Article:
The Truth about Language: What it is and Where it came from
Michael C. Corballis
While birds can chirp and monkeys can chatter, only humans possess the extraordinary power to tell stories and offer explanations, to explain and persuade, to baffle and bullshit that we call language.
How come? Where did language come from? In this book, Michael Corballis takes on what has been called the hardest problem in science.
From God to Noam Chomsky, many have suggested that language arose suddenly in a way that cannot be explained through ordinary evolutionary processes. Corballis argues otherwise. He uncovers the precursors of language in the ability of mice and other animals to engage in ‘mental time travel’, the use of gesture by apes, the capacity of chimpanzees to step into the shoes (or paws) of others, and the increasing need for social co-operation as hominins left the forest. By adding voice and grammar, language enabled humans to take all those capacities up an evolutionary notch. Now we could share stories, we could work collaboratively in groups, and – as different languages became standardised – we could even learn to dislike different groups and different cultures. We were human.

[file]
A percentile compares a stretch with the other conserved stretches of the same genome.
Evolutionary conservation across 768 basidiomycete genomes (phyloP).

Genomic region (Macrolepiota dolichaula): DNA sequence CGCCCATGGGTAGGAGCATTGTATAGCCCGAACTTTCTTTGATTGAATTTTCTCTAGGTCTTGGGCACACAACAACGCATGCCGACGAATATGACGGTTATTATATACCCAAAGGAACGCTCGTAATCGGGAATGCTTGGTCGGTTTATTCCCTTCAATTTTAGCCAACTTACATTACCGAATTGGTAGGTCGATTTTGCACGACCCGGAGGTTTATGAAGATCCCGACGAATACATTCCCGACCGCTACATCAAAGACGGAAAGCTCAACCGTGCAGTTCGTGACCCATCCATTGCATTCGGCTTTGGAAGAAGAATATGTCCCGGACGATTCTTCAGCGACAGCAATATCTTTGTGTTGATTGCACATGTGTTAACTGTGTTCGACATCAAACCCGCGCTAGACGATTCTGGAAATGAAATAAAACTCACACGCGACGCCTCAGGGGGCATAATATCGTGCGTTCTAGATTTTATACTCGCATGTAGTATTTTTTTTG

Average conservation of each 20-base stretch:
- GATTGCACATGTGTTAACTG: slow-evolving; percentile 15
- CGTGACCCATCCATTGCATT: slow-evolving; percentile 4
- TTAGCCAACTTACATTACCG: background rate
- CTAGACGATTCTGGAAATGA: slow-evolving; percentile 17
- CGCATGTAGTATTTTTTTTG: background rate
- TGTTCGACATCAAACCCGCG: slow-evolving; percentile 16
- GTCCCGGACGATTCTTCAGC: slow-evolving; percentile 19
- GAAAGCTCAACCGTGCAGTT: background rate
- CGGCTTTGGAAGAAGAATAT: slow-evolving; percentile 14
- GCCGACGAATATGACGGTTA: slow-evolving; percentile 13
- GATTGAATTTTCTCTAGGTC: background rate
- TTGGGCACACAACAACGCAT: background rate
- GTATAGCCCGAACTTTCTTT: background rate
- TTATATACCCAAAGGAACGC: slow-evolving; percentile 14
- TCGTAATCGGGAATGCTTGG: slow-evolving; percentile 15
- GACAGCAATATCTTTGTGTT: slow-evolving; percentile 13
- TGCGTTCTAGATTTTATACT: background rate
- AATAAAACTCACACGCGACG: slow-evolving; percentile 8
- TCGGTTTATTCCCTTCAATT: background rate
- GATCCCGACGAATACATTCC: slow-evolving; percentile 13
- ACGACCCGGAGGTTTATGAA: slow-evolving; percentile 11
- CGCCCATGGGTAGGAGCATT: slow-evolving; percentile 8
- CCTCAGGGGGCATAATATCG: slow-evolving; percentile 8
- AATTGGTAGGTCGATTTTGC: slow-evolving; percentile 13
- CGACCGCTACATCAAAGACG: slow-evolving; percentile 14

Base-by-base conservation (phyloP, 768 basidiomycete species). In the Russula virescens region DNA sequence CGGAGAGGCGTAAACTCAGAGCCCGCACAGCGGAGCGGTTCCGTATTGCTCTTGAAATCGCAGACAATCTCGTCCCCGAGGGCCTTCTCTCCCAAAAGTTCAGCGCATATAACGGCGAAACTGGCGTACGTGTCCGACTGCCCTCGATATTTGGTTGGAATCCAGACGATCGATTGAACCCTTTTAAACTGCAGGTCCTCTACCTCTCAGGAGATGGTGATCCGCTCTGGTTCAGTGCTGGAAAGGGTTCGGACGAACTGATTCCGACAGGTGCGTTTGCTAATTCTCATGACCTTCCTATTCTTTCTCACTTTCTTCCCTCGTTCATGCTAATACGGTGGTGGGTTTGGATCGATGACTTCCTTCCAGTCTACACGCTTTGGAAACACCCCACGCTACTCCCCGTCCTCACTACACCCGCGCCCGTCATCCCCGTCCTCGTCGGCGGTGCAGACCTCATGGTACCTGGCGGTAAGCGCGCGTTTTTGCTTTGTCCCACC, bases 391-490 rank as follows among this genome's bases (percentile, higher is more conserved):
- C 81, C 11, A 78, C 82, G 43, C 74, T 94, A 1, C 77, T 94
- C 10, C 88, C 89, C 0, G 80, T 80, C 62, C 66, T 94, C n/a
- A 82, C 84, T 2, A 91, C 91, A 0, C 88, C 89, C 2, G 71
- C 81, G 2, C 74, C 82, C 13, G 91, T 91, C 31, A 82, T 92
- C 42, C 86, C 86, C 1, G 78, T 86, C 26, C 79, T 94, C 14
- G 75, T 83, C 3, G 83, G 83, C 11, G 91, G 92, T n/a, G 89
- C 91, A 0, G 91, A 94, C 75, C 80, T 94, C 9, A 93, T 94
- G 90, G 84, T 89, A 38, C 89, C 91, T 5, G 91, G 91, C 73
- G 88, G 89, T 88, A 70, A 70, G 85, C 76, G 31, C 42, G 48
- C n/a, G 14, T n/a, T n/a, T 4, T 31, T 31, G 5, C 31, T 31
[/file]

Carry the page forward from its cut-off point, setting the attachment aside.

Language fills our daily lives with talk and gossip, our televisions with soap operas and sports commentators, our lecture halls with bespectacled wisdom and our libraries with books like this.
Michael C. Corballis is professor emeritus of psychology at the University of Auckland. He was president of the International Neuropsychological Society in 2009/10 – the first southern hemisphere president; was a council member of the Royal Society of New Zealand; and is an elected fellow of the Royal Society of New Zealand, the American Association for the Advancement of Science, the American Psychological Association, the Association of Psychological Scientists and the New Zealand Psychological Society. As well as more than 400 scientific articles and book chapters, Professor Corballis is known for writing books and articles that are ‘informative and entertaining’ (American Scientist) and for telling ‘a captivating story’ (New York Times). He is the author of From Hand to Mouth and The Recursive Mind (both Princeton), The Lopsided Ape (Oxford), and Pieces of Mind and The Wandering Mind(Auckland University Press). His work has been translated into many languages.,